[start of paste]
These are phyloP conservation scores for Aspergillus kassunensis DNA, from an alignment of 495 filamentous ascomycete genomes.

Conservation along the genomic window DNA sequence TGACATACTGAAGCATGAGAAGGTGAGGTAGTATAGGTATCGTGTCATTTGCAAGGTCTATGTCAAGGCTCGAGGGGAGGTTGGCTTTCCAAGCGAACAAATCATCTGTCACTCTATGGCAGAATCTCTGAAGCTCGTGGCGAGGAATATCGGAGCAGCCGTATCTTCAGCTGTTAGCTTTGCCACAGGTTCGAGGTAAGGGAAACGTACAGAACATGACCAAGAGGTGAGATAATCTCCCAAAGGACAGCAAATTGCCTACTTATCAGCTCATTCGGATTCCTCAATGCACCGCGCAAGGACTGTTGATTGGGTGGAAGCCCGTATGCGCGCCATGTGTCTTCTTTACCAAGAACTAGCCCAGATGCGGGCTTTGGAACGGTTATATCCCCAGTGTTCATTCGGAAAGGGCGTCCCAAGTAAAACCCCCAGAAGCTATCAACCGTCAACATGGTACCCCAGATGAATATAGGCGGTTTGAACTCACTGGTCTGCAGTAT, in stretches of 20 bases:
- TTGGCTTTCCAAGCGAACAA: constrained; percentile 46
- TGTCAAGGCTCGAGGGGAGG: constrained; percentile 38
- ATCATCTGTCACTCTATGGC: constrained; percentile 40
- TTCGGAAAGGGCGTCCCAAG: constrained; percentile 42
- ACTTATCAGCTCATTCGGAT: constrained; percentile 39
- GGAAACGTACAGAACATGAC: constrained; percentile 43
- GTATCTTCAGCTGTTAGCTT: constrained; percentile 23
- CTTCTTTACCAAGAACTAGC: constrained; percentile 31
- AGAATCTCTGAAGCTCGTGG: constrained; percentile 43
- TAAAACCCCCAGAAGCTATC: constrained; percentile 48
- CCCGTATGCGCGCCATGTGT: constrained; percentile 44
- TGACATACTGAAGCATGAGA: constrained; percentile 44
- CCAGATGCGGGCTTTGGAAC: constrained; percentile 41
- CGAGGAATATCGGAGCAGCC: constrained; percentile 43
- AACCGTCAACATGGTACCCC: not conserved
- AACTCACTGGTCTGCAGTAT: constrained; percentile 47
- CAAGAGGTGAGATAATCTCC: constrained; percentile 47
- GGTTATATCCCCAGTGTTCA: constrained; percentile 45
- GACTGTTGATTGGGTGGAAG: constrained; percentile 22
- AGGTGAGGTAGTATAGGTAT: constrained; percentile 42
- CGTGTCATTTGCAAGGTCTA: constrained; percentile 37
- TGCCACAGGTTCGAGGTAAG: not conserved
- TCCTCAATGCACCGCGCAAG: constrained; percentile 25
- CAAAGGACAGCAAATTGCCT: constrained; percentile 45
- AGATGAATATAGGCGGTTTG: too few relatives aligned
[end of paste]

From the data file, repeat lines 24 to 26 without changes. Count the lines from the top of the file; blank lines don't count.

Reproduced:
- TGCCACAGGTTCGAGGTAAG: not conserved
- TCCTCAATGCACCGCGCAAG: constrained; percentile 25
- CAAAGGACAGCAAATTGCCT: constrained; percentile 45